People in Black
The PiBs are back in town. You can spot them in a New York minute or L.A. heartbeat, the People in Black, dressed for an ice age in 30+ degree weather—a bleak, but chic ice age—walking very quickly and importantly wearing bright Sundance badges, drinking skinny lattes, and talking a little (way) too loudly about Bab, Mark, and JJ on cell phones. They park anywhere they please, cut in line, and will run small children over to get to the counter where they take forever to order because they have to know the provenance of every item on a burger so that they can order a salad, sans croutons and dressing, with an organic cruelty-free lemon-wedge on the side.
Gotta watch the carbs, you know.
To save us all time and misery, I’m telling you upfront that our Heber mom and pop burger joints don’t have dairy-free cheese or sugar-free ketchup or free-range pickles. Part of the adventure of traveling is eating new food. Branch out a little, PiBs. Try the fry sauce.
Like the swallows and Capistrano, for the past 30 years the PiBs have annually flocked to our little town chasing the magic of the Sundance Film Festival. And yeah, I remember the first one—I was a budding director and writer myself attending a nearby university and was bribed with free tickets to point people in the right direction and to keep the riff-raff like me out of dimly lit rooms over-crowded with non-fire marshal compliant rows of folding chairs.
Since those college days I’ve been to some of the big galas and events as both a paying and comp’d guest. Meh. The food’s always pretentious, tiny, and undercooked—something you’d forgive and forget if you were there to stargaze instead of to sample the celebrity chef like I was. I’ve seen remarkable movies—and a lot of crappy ones, too. People forget it’s a film festival, not the Oscars. Best way to tell if you’re in for a stinker? Average the age of the people in the theater around you. Sub-25? It’s really going to suck. You’ve got average at least ten years older for it to be any good.
But back to the PiBs.
Am I glad that they spend money in my town? Abso-danm-lutely. I love to see jets worth the combined GNP of most third-world countries lining the tarmac of our small town airport. I like watching the local fuel truck filling them up and all the taxi cabs buzzing in from Salt Lake City. Our quaint artisanal cheese, jams, jellies, and candy shops sell out. It’s a post-holiday season boon to local ski instructors, photographers, and restaurants. I have friends who rent out their houses and escape to the beaches every January—double score.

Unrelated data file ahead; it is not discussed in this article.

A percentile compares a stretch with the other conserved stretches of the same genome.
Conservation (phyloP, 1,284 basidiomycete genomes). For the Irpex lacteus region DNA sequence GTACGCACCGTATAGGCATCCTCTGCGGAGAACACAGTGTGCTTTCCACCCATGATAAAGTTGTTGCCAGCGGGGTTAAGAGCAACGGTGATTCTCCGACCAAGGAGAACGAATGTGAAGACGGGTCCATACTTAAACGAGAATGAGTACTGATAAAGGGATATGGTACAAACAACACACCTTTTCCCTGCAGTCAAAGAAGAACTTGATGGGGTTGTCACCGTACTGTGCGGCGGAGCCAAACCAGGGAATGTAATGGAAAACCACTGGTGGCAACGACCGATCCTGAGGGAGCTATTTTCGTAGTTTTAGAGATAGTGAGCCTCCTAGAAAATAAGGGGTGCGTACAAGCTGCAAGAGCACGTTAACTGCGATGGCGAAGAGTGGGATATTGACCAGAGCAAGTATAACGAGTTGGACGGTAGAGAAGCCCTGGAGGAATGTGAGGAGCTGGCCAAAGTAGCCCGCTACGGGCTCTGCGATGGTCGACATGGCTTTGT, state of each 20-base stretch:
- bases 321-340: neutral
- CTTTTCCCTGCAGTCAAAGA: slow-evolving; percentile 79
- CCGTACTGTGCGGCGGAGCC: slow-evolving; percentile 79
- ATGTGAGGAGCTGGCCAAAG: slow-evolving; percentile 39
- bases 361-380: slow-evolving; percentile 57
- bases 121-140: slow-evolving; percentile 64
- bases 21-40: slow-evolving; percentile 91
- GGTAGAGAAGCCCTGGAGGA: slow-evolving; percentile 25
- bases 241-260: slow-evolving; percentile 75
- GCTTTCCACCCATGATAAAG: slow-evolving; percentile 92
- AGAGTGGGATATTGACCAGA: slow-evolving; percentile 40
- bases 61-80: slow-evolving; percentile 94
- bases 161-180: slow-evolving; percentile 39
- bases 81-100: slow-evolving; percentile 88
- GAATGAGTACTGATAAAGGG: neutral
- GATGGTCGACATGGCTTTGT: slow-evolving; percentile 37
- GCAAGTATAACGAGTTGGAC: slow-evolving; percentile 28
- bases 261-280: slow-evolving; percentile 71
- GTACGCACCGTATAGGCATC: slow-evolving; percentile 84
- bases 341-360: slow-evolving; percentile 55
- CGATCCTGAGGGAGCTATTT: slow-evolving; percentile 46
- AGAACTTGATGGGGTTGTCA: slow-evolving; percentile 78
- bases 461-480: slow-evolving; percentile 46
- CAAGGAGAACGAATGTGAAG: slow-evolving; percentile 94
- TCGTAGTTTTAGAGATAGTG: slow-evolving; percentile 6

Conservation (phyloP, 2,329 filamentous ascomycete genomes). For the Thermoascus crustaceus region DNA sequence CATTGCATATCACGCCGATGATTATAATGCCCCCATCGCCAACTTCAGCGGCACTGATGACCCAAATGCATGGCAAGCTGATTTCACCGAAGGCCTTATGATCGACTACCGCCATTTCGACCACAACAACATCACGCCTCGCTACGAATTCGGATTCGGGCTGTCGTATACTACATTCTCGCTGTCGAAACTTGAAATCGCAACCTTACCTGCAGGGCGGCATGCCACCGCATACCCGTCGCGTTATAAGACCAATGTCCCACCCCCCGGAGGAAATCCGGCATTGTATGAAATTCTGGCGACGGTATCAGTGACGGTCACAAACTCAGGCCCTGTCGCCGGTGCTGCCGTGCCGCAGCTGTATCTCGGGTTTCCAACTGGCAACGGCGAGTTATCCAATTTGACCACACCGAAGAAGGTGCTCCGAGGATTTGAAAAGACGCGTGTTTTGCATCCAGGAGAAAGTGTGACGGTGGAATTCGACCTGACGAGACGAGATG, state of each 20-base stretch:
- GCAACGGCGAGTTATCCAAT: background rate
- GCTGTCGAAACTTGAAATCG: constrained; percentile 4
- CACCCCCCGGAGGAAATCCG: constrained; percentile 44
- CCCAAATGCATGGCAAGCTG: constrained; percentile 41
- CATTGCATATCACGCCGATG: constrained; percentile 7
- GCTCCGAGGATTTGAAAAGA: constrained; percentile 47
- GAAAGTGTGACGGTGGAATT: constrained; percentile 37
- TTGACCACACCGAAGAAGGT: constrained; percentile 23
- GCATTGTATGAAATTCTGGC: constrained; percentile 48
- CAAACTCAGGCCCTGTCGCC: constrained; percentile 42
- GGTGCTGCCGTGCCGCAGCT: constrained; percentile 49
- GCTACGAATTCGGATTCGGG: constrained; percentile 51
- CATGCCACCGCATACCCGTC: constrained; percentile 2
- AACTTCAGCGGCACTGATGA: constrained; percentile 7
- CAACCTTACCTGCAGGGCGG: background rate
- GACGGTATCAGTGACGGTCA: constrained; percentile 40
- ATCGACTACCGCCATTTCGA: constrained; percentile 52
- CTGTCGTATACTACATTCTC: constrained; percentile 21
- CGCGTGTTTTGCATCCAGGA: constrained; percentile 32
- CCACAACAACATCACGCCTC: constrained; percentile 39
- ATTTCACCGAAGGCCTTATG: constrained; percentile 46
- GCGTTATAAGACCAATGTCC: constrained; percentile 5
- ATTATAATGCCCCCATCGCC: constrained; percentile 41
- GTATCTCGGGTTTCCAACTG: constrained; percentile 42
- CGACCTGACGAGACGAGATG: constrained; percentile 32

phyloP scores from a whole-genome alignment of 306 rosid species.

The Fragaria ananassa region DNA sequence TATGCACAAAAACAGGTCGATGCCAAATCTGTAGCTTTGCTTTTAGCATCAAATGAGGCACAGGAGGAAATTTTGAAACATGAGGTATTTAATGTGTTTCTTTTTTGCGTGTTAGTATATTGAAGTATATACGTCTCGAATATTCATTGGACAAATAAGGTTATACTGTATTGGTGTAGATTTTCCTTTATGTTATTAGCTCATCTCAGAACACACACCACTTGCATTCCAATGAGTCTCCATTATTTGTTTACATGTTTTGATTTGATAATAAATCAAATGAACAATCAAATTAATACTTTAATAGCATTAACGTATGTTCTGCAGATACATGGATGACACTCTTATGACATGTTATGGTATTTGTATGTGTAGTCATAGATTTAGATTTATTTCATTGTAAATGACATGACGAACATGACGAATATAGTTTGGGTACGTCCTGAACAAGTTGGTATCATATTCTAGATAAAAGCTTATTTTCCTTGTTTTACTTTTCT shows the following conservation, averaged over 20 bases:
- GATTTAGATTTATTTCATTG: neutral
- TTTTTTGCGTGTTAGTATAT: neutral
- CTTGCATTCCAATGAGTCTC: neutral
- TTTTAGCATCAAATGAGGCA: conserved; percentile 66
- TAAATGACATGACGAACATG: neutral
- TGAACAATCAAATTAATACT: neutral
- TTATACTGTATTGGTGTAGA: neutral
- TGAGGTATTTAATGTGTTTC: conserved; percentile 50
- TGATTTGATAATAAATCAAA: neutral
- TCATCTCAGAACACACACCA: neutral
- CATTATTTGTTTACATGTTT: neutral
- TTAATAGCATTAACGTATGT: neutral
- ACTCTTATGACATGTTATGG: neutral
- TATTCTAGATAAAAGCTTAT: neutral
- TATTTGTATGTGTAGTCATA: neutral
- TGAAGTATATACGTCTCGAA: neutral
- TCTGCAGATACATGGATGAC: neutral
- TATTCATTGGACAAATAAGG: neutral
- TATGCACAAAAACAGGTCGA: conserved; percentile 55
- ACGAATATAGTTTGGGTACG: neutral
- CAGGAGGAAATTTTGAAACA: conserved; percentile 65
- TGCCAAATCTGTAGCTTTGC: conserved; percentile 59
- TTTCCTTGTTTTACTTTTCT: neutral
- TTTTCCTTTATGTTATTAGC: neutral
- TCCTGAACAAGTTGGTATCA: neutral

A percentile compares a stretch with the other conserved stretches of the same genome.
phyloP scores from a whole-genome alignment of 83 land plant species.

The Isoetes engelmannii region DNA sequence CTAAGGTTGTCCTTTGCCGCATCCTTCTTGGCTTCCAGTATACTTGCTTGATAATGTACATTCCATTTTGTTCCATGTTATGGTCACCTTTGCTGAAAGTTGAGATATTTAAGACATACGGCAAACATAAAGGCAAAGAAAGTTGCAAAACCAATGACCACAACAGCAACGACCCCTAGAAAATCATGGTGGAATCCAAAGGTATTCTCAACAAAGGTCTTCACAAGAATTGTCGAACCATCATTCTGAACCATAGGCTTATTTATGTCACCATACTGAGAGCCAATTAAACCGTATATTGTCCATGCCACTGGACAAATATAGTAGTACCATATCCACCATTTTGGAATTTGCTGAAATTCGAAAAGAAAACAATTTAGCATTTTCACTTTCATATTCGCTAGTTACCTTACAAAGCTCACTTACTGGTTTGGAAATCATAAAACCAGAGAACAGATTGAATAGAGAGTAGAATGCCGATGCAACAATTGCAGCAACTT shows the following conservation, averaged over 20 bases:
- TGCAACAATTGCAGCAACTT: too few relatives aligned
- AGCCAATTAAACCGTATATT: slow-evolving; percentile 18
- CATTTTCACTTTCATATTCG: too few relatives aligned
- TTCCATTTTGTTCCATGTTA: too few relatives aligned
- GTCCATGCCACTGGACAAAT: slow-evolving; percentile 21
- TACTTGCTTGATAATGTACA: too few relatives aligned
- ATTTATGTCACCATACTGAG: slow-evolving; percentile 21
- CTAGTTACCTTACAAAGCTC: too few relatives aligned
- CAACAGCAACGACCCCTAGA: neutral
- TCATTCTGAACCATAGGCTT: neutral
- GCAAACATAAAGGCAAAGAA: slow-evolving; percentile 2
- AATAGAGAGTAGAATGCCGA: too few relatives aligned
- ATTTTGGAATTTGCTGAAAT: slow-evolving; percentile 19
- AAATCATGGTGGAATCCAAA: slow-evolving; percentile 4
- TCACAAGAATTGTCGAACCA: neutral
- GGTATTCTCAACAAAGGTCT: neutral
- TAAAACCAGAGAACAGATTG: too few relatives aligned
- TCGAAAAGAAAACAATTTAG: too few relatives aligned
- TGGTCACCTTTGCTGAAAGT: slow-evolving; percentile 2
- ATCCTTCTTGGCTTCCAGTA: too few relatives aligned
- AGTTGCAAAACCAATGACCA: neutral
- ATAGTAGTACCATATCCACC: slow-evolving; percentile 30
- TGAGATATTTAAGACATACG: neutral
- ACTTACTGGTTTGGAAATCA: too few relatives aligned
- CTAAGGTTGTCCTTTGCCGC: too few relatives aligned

I know that the benefits continue when attendees see the quality of our ski slopes, hiking trails, and reservoirs and come back for a vacation when the craziness is over. I’ve even met people who moved here after attending the film festival.
There are clear benefits to having Sundance here, check.
And if it were only about watching independent films, I wouldn’t mind the crowds. We get crowds with all our world-class athletic events, too. My real problem isn’t with the films; it’s with the wanna-bees and their assistants. I’ve actually been in line at Wal-Mart trying to buy the kinds of things Moms need to keep on hand when a gaggle of gel-slick hipster PiBs demanded their own checkout line because they were in a hurry. Didn’t we know who they were?
Seriously? You pulled that line while shopping at Wal-Mart for bottled water, folding chairs, and cheap Park City sweatshirts?
And then there are the people who wail and gnash their teeth in the street, shocked that their car was towed after it was parked under a no parking sign. Once a guy actually called the cops and complained that towing his car was rude and demanded they bring it back.
Yeah, good luck with that. Our sheriffs don’t know (or care) who you are either. They’re too busy making sure the emergency service vehicles can make it down the street.
Now that I don’t work in Park City, most of the time I can avoid the worst of the plague, but this year with a foot in a cast, rocking a knee scooter and a daughter who would rather ski than breathe, I’ve been spending too much time around them. My favorite recent run-in was at a movie theater where my husband and I went to kill some time before dragging the ski fiend and her friends off the slopes. (We were watching a non-Sundance film at a mixed use venue.) I was trying to maneuver through a crowded hall lined with double red velvet ropes that cordoned it down to a narrow one person pathway. (Fire marshal, anyone? Anyone?) A big guy was headed toward me, noticed my predicament, and stepped to the side to let me by. At least five Botox betties and two skinny jean wearing dudes with tasteful grey temples immediately leaped through the gap, blocking me from going anywhere. Big Guy rolled his eyes.
“Can you see me? ‘Cause I can see you,” I said as each person shimmied by.
It wasn’t until Big Guy growled, “Don’t worry. I got your back. Next one I tackle,” that someone woke up from his it’s-all-about-me daze long enough for me to roll by.
Yep. It’s the yearly PiB plague. I much prefer the Olympic athletes and their crew. They always grab a door for me. “Bummer man,” they say with a headshake, “And during prime ski season, too.”